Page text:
OJS Journal Migration

Exporting journals from OJS: tips and a pitfall

OJS offers various approaches for export; database dump and zip of config files, otherwise known as the direct and brutal approach, or an XML export approach.

Checklist for an OJS move

Step 1. How old is it?
Step 2. How different will the new install be?
Step 3. Is it worth upgrading it or should we do that after migration?
Step 4. Do we have an existing OJS install to add this journal to?
Step 5. Ought we to put in the effort to sort out DB clashes (historically OJS uses not very unique IDs internally, so the first journal on any system will have largely the same IDs).
Step 6. Either yes: which opens you up to some DB wrangling or no: which means you can just get on with it, calling this database the sole DB of your OJS install.
Step 7. Install. Say to yourself: “Great, it might work! I will test it using etc/hosts or windows equivalent to sidestep the need to update DNS before checking” – you need to do this because you almost certainly have it set up as one of several virtualhosts, so it won’t answer the phone until you request the right hostname from that server.
Step 8. It works? Say to yourself: “Great, it works. Now, what am I doing with DNS? Is there a safe, stable place for me to host that?”
Step 9. OK. Now let’s move DNS. Stay attentive for problems, bug reports.
Step 10. Now, is the new ownership slash management correctly identified on the site? Who knows who to contact when it breaks?

Important tip

As with any migration process, if you’re not sure whether you’re looking at the right copy of the website – yes, it sounds silly, but it happens all the time: web browsers cache, DNS caches, host files fail – then check at each stage. Using wget to download the page or typing ‘nslookup thedomaininquestion.com’ will tell you where you’re really retrieving the page.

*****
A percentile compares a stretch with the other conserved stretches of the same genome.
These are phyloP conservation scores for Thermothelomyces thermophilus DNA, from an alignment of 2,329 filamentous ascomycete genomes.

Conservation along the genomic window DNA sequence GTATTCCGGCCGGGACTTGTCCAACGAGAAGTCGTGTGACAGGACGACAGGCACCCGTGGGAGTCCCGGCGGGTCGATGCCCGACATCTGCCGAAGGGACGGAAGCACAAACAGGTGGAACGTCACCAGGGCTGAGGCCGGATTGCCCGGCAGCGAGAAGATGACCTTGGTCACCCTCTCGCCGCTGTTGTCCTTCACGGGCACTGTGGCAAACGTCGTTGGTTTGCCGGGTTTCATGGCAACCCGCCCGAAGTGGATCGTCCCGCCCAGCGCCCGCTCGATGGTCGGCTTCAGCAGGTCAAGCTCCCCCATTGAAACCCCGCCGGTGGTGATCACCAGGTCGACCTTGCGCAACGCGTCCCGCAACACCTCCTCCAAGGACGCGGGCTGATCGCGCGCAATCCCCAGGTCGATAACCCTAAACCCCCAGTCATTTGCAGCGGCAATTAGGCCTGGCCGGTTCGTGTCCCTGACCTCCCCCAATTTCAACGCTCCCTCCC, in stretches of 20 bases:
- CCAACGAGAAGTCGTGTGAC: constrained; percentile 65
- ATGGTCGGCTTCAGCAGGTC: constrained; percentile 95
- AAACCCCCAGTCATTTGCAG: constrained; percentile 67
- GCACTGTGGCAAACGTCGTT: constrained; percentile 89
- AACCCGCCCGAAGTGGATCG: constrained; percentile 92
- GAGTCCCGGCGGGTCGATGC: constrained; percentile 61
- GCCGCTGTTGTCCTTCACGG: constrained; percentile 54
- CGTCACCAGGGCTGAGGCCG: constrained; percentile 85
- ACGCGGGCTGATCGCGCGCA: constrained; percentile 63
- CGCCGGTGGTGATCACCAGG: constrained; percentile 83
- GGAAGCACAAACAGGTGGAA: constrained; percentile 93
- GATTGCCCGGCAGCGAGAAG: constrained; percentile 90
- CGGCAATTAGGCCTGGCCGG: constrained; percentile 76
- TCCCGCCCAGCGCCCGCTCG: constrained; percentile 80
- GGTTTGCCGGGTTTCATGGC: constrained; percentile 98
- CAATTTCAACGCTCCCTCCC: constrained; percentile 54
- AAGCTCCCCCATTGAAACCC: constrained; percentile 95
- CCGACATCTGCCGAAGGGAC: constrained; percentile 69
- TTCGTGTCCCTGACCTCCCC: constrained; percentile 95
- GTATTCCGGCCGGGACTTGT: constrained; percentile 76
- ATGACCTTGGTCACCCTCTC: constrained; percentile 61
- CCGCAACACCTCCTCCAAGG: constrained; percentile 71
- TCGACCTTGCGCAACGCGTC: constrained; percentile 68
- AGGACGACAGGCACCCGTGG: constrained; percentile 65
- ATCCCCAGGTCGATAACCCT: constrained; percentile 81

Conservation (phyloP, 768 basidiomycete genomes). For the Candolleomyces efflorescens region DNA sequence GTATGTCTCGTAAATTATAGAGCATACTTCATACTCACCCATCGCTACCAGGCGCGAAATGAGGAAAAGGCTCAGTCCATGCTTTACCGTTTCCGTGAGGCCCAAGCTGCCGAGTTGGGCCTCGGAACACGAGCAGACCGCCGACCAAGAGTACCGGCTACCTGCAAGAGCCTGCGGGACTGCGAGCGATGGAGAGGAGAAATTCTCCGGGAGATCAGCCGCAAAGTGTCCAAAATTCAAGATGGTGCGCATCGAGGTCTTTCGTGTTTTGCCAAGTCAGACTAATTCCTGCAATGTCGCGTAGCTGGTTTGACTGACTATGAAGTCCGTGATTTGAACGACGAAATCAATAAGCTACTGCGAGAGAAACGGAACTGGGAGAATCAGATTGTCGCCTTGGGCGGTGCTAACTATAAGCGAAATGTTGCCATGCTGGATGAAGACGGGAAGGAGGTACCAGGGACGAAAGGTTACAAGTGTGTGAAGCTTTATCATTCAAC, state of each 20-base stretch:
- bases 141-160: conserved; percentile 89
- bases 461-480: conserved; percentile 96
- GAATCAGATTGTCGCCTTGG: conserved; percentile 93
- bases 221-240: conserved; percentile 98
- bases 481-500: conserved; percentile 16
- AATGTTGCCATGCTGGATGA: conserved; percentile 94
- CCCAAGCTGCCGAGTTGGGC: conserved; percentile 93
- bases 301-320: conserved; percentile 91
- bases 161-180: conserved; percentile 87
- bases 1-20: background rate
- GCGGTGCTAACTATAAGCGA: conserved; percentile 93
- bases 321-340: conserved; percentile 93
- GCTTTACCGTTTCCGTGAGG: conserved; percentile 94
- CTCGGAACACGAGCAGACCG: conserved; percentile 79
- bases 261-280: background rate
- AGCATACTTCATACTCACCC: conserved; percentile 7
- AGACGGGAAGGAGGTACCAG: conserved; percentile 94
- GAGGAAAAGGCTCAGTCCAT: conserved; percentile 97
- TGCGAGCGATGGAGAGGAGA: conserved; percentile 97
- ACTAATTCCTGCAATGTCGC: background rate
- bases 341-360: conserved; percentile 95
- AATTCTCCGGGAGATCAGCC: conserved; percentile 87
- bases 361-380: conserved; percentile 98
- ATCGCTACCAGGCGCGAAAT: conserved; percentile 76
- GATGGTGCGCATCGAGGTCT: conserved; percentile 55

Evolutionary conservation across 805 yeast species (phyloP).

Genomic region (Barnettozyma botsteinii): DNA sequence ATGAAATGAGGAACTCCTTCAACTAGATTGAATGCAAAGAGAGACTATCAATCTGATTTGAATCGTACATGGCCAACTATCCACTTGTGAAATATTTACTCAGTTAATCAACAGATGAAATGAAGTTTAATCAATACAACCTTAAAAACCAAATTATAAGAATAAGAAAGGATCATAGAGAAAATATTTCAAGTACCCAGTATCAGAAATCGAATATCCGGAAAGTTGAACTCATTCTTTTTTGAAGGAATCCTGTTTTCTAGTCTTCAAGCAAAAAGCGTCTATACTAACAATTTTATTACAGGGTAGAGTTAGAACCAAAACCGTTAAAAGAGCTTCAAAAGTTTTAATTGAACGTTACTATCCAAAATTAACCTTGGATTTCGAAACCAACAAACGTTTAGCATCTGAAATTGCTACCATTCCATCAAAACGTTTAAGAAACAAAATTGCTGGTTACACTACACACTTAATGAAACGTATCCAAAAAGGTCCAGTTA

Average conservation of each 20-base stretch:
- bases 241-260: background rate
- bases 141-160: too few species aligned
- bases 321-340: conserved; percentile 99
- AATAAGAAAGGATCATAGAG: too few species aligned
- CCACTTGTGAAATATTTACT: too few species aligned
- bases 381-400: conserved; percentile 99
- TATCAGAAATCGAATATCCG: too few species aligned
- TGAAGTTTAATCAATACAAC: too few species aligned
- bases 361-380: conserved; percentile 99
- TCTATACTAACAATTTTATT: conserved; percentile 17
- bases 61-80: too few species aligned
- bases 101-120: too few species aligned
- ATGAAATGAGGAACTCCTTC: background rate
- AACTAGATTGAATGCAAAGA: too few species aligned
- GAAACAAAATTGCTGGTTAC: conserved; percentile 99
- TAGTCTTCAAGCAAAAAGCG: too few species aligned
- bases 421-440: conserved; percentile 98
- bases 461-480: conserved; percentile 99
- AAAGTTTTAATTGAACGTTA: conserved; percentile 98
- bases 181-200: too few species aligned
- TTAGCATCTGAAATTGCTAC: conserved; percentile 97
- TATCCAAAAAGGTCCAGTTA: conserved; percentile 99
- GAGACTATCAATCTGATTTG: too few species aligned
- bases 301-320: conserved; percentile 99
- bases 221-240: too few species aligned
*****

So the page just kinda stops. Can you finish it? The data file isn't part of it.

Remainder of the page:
And a pitfall

Those looking to export larger journals from OJS may fall over the memory limit in their PHP configuration. The exportIssues method seems to eat a lot of memory, resulting in most cases in PHP returning a blank page.

To find out whether this blank page is a result of running out of memory add this to the top of your OJS main index.php file:

ini_set ('display_errors', E_ALL);

This tells PHP to display all errors rather than suppressing error output (which would be more usual on a production server). Run the export again. You may well see PHP’s ‘fatal error, allowed memory size exhausted’ error. This results in a blank screen if your install has display_errors switched off.

Fortunately it’s very easy to resolve. You can fix this just by sticking a larger memory allocation in at the top of OJS’s main index.php file, as in:

//ini_set ('display_errors', E_ALL); // (good for debugging)
ini_set("memory_limit", "64M"); // set higher memory limit
* @mainpage OJS API Reference

* etc.

In fact 64M wasn’t big enough by some distance for the relatively large journal we were hoping to export – 640M did the job in our case.

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